MILWAUKEE — For the past two weeks people across Milwaukee and the country have protested the issues of police overreach and racism on our streets, but what happens after the marching and protesting? Here in Milwaukee, a retired officer hopes to take the conversations to the web.
The images of people who’ve died at the hands of police are now located in one spot on a website designed by retired Milwaukee police officer, Thomas Thadison.
“These incidents happen. You have your rise. You have your protests, and then we tend to forget, and oftentimes what's left in the wake of that are the victims. The victims are always left, you know, forgotten until it happens again,” Thadison said.
So Thadison created VictimsOfPoliceInjustice.org, an online museum to keep their memories alive, specifically those who are victims of implicit bias, racism, or discrimination.
He had the idea in 2016, but the project never came to fruition. Then two weeks ago, he saw what happened to George Floyd and decided to finish what he started.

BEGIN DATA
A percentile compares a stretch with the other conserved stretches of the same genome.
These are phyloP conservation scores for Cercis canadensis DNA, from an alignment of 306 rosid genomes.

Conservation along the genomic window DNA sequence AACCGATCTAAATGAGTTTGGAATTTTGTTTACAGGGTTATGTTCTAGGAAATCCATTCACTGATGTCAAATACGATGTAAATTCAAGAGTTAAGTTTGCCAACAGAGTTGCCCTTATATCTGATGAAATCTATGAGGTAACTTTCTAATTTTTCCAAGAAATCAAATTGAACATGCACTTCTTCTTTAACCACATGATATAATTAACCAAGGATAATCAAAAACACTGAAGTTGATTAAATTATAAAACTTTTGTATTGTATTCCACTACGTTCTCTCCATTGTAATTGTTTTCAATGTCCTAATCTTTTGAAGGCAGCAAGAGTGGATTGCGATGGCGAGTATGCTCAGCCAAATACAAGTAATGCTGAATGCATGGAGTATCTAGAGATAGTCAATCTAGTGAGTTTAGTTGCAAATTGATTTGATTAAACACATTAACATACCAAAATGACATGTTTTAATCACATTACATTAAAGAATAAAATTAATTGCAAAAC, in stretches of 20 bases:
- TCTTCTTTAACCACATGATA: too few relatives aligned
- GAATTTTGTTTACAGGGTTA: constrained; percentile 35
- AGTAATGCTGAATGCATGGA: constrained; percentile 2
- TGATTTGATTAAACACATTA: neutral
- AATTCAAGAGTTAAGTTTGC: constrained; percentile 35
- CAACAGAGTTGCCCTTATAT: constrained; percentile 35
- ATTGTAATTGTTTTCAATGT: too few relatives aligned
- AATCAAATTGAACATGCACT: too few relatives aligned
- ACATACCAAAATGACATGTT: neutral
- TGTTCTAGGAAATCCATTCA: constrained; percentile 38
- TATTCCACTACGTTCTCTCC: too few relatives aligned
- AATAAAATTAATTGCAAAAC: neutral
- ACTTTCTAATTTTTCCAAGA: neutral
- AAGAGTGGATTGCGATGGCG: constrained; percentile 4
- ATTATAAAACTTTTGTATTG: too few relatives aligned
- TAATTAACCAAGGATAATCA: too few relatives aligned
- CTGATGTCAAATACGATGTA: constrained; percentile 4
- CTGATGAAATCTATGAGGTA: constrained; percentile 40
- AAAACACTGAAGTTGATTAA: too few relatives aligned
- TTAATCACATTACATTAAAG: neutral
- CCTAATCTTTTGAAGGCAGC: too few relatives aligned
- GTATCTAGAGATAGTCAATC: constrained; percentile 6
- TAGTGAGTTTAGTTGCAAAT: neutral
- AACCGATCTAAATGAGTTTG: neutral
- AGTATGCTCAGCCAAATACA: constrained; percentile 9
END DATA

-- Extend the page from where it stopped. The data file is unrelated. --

“I went through a process of actually redoing the website literally from scratch, and I did it in probably a weeks time,” Thadison said.
It's a chance for him to do what he wanted to do when he was in the job, try to make a change, using his knowledge as both an officer and an African-American man.
He plans to fill the website with all of the victims' stories.
There's also a forum for discussion, especially for the people who are taking to the streets and marching.
“In order for you to continue to speak on the process, lend your ideas, lend your consideration, lend your support, we want to create a vehicle to do that,” Thadison said.
Thadison said more needs to be done, and is hoping his website will be the catalyst to do just that.
“We want to make sure that before it happens again everybody has done everything that they are humanly possible to do in order to help save a person's life,” Thadison said.
The website is still a work in progress, but Thadison is hoping to turn it into a national nonprofit, and eventually develop a permanent, curated exhibit that can travel across the country.